Saturday, March 24 , 2018, 1:11 pm | A Few Clouds 60º


Bonnie Franklin: Keep Your Pets Safe from the Masked Bandits Carrying Disease

Displaced by the Thomas Fire and the Jan. 9 Montecito flash flooding and mudflows, many raccoons are venturing into neighborhoods along Santa Barbara County’s South Coast.

These “masked bandits” have been especially prevalent in the denuded riparian environment along Montecito, San Ysidro, Buena Vista and Romero creeks. Finding a very limited supply of food, these smart scavengers are looking for dog and cat food, tasty trash and even fish in your fish ponds.

The problem is that raccoons can carry many diseases to your pets. The county Public Health Department recently advised the community to be on “high alert” for distemper in wildlife populations and, primarily, in raccoons, which carry canine distemper.

Dogs most often become infected from the virus through airborne exposure — through sneezing or coughing — from an infected dog or wild animal. The virus also can be transmitted by shared food and water bowls. Hungry raccoons may share your dog’s outdoor food or water bowls, so keep the bowls indoors if possible. Keep your garbage can lids on and possibly enclose the cans.

Your veterinarian can update you dog’s distemper vaccine. Most distemper vaccines in adult dogs are a three-year vaccine.

But raccoons carry many other diseases, too. Raccoons, skunks and bats are notorious for carrying rabies. If your dog decides to protect your garbage cans or its outdoor food bowl from a raccoon, a fight may incur and rabies could be spread. Cats may see a bat with rabies fluttering around on the ground and play with it, thus potentially contracting the disease.

County Animal Services only requires that your dog’s rabies vaccine be current. I would highly recommend that you also keep your cat’s rabies vaccine current, especially if it is an outdoor or indoor/ outdoor cat. This will protect your cat as well as your family from rabies.

Raccoon urine may also carry leptospirosis, a bacteria. Raccoons tend to urinate in fresh water, such as creeks, especially slow moving or stagnant water, children’s pools, fish ponds, and wet and shaded grass under trees and along creek banks. Dogs can become infected if their skin has any wound, such as a cut or scrape, and they come into contact with infected urine or urine-contaminated soil, water, food or bedding. Dogs also can get leptospirosis from an infected raccoon bite or eating infected tissues or carcasses.

Leptospirosis is a bad disease that affects many body organs and can cause kidney failure, severe lung disease with difficulty breathing, bleeding disorders (which can lead to blood-tinged vomit, urine, stool or saliva, and nose bleeds. The disease can resemble many others diseases and may not show any symptoms until the dog is very ill. Kidney failure often is not diagnosed until a dog has irreversible damage.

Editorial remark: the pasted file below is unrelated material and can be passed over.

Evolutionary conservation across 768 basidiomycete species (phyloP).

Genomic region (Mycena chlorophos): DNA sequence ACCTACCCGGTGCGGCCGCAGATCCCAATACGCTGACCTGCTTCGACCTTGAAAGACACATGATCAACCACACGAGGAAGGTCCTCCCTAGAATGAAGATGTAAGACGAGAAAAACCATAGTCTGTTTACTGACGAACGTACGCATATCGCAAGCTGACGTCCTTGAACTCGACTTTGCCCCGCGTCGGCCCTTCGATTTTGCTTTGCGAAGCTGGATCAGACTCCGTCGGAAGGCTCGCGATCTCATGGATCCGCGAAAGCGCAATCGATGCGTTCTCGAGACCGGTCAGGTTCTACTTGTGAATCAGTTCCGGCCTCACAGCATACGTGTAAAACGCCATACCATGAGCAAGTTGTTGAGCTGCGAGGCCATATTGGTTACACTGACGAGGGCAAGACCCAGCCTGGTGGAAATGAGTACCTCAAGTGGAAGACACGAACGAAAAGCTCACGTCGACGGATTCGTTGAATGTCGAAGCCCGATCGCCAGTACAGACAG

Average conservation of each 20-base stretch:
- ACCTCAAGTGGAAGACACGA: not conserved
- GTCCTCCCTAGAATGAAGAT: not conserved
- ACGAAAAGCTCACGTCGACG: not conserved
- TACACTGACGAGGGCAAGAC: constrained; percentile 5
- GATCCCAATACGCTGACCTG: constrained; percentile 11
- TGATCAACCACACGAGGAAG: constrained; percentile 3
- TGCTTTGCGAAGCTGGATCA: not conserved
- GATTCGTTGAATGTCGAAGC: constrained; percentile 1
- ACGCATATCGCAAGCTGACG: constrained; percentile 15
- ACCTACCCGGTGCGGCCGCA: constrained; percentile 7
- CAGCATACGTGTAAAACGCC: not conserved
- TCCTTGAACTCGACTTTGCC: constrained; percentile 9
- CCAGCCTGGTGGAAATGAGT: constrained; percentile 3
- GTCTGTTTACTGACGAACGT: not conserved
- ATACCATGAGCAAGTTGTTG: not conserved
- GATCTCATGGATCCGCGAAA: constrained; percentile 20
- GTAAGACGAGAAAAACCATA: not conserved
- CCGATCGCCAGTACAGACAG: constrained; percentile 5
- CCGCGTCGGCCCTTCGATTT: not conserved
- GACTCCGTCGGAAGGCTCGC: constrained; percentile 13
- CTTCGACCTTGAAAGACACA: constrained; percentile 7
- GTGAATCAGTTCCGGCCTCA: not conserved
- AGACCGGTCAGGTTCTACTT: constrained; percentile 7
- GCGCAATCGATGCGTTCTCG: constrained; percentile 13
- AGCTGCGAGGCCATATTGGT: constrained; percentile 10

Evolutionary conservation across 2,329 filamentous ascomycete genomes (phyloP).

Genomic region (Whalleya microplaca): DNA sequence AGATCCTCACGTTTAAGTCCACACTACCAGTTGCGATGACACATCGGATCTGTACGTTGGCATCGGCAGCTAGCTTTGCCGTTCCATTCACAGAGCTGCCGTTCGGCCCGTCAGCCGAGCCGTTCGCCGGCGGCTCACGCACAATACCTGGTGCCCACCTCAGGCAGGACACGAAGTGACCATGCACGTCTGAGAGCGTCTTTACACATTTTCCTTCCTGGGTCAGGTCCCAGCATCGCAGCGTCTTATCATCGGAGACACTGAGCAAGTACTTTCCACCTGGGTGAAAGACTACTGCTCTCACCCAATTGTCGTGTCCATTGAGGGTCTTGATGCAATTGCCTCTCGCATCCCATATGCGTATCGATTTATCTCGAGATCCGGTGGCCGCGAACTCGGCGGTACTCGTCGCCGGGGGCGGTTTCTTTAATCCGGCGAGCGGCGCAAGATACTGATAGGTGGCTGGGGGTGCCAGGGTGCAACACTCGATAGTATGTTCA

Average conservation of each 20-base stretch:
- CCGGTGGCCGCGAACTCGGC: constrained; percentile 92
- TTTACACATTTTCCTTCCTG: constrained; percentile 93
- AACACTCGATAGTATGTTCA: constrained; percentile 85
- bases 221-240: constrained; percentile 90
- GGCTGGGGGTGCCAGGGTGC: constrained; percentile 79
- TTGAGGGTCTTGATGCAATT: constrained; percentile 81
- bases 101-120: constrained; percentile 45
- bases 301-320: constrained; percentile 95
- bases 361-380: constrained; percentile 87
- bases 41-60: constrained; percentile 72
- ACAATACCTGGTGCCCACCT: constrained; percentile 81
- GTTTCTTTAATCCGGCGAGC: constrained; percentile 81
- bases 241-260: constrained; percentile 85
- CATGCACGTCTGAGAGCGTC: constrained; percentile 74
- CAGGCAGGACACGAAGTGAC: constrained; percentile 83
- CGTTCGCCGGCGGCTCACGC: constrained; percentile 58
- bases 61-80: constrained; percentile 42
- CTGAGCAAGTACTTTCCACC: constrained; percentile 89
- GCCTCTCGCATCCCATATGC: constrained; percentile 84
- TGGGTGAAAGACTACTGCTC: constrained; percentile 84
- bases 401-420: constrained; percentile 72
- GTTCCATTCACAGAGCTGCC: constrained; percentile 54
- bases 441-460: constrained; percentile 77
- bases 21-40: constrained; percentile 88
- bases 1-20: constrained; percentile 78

Leptospirosis can kill your dog. Your veterinarian can run a blood test to check for the disease, which can be prevented with a simple vaccine given by your veterinarian.

Raccoons also carry Giardia in their feces. Giardia causes gastrointestinal upset and is contagious to people if they handle the feces.

A dog can have Giardia and not show symptoms of diarrhea. It is not typically fatal, but it can make your dog or cat very sick. Your veterinarian can test and medicate for the disease. I would recommend having your dog and cat feces checked twice a year. If your dog or cat becomes symptomatic with diarrhea or any stool changes, see your veterinarian immediately.

Raccoons also can carry roundworms in their feces, which is commonly called “raccoon disease” because of its prevalence in the raccoon population. Raccoons spread the parasite when they live in or around areas where people and pets live.

Roundworm eggs are passed in the feces of infected raccoons. Raccoons defecate in communal sites called latrines, which are often found at bases of trees or on flat surfaces, such as logs, tree stumps, rocks, decks and rooftops. As more raccoons move into our area, the number of their latrines will increase.

Raccoons are the optimal carriers of roundworm, since they do not become ill from the parasite. Any contact with the feces, or with soil that has been used by an infected raccoon, may lead to a systemic infection that can make your in a dog or cat ill. Signs of illness include fatigue, blindness, and in coordination, which can also be symptoms of many other diseases.

It is possible that an infected pet could shed eggs that could possible infect its owner. Because cats frequently scratch at dirt after urinating or defecating onto it, a cat may pick up roundworm eggs on its paws and ingest the eggs while self-grooming. It is a good idea to have your dog and cat’s feces tested by your veterinarian twice a year or whenever your cat or dog has gastrointestinal symptoms.

These masked bandits are so very cute, but they are still wild animals. If you see a raccoon and it does not run away, it acts aggressively, is having erratic movements, is moving in an unstable way and/or is wobbly, or even acting very friendly, move away from it. Restrain your dog. Call county Animal Services. These abnormal behaviors may be symptoms of rabies, distemper, leptospirosis, or other diseases or injuries.

Do not let these masked bandits rob your pets of their good health.

Dr. Bonnie Franklin is a veterinarian who grew up in Santa Barbara and owns Your Pals Pet Hospital in Goleta. She earned her Doctor of Veterinary Medicine degree from a joint program of Washington State University and Oregon State University, a master’s degree in wildlife biology from Cal Poly, San Luis Obispo, and does consulting work with the U.S. Forest Service. Click here to contact her. The opinions expressed are her own.

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